I was sitting in my office overlooking Monroe and Dearborn Streets at noon today and suddenly heard the sounds of a marching band. I looked out the window and saw the Marching Illini assembled about a block away at Madison and Dearborn. After listening several pieces, including “Illinois Loyalty,” from my 19th floor perch, I wandered down to street level to catch the rest of the performance, including the “Three-In-One” in the video above. You can also see and hear the video on my YouTube channel.
The band director said that the “Three-In-One” was first played in 1926 and that this year marks its 90th anniversary. The entry for the Marching Illini on Wikipedia states:
The musical portion of the Three-In-One consists of three distinct Illinois pieces: “Pride of the Illini,” “March of the Illini,” and “Hail to the Orange.” “Pride of the Illini,” written by Karl King with words by Ray Dvorak expressly for the Illinois Bands, was published in 1928. Harry Alford’s “March of the Illini” was also published in 1928, but was used during Chief Illinwek’s performance from the beginning in 1926. ″Hail to the Orange″ was written by Harold V. Hill with words by Howard R. Green in 1910. The three pieces were eventually combined into a medley and given the title, “Three-In-One.” The “Three-In-One” drill and music are an important part of the University’s heritage.
Enjoy the performance, but please excuse my off-key participation in the singing of “Hail to the Orange.”
At long last, spring officially arrived in Chicago on Saturday, the vernal equinox. Or at least it did according to the calendar. Unfortunately, Mother Nature forgot to check the calendar and treated us to some very winter-like weather today.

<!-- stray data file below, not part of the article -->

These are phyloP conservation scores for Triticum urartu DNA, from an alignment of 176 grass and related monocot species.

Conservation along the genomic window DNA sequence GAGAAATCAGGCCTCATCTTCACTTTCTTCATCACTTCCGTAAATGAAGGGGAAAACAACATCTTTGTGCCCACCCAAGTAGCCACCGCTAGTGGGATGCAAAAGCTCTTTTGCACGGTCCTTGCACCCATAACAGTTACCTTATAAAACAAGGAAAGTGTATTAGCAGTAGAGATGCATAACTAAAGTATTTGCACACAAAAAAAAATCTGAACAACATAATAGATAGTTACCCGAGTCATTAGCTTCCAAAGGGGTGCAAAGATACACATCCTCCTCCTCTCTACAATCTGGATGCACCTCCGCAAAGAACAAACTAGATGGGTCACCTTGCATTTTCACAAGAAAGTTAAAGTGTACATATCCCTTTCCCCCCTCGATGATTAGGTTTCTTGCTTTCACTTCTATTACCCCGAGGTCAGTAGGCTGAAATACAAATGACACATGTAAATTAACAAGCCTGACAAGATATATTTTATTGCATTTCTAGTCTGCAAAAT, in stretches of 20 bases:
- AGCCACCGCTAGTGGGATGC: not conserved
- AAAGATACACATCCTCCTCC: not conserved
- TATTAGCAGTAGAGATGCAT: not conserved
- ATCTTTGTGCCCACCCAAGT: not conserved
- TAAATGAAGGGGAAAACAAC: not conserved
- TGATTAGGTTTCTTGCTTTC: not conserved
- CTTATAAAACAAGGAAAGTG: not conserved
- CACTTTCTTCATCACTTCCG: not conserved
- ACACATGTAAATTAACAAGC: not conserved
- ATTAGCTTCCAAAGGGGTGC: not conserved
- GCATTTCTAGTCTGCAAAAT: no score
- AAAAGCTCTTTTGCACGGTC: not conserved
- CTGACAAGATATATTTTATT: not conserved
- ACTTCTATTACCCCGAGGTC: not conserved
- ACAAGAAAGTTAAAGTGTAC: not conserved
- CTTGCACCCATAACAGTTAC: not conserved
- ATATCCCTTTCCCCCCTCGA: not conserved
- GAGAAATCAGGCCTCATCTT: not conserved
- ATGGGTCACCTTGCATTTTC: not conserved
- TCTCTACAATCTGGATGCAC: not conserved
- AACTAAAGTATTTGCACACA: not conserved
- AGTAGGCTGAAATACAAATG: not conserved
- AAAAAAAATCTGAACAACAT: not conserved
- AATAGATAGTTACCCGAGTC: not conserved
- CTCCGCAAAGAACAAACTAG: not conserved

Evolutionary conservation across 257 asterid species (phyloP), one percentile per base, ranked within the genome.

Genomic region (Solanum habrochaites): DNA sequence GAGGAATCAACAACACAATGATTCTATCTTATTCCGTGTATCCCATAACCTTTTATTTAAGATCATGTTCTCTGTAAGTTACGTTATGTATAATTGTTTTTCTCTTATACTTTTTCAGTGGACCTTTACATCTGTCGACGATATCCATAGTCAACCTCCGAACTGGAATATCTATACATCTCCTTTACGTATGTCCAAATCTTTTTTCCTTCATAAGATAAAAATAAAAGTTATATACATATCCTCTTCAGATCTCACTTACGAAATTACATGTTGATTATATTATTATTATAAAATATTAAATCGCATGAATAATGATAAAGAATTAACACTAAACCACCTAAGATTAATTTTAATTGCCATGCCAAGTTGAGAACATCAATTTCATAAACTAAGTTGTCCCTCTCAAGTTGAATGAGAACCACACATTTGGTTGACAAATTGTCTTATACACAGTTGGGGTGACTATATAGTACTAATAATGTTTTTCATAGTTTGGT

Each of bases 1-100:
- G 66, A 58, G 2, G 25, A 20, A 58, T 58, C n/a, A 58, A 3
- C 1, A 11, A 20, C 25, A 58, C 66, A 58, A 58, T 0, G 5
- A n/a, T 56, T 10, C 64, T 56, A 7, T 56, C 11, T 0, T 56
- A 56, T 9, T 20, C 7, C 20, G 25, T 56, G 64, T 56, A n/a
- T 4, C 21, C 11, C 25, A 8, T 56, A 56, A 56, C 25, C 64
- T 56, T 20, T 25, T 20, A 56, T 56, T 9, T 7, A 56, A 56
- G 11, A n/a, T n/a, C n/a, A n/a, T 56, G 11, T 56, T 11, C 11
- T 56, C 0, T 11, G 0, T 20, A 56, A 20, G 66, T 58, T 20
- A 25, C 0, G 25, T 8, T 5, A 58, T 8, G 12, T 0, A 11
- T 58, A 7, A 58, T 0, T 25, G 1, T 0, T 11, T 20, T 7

The forecast is for above-freezing temperatures tomorrow and Wednesday before dropping again at the end of the week, so with any luck, our Winter Wonderland will be gone before the cold weather returns.
My son Robert is home from Ohio University this week, enjoying his so-called “Spring Break” in Chicago. The official temperature in Chicago is predicted to rise above freezing tomorrow (March 7) for the first time in two weeks. As you can see from the photo above, the Chicago River is already enjoying its Spring Break.
I’ve lived in Chicago for more than 35 years and I’ve spent many, many evenings enjoying downtown Chicago at night. Seeing the Museum Campus and Grant Park after a night game at Soldier Field, strolling down Michigan Avenue after a concert at Symphony Hall, looking down on the lights of the city from the Signature Room at the 95th, boat rides at night on the Lake Michigan or the Chicago River or just watching the city from my office windows on those late nights working. I thought I knew downtown Chicago at night.
Well, Max Wilson has opened my eyes to a new view of Chicago. His six minute time lapse video of Chicago at night. “Windy City Nights” is an amazing piece of art for anyone but it is particularly moving for those of us who call Chicago home. Over a two year period, Wilson shot over 200,000 exposures which occupied more than 8 Terabytes of data storage. He wheedled building managements to give him access to rooftops and other vantage points that bring a new perspective while also taking fantastic shots from places where thousands of Chicagoans and visitors stand day after day. He has put in all into a six minute video that shows what a beautiful and amazing city Chicago is.
For more information about Max Wilson and to learn how to license his work, visit his website: www.photoalbumarchives.com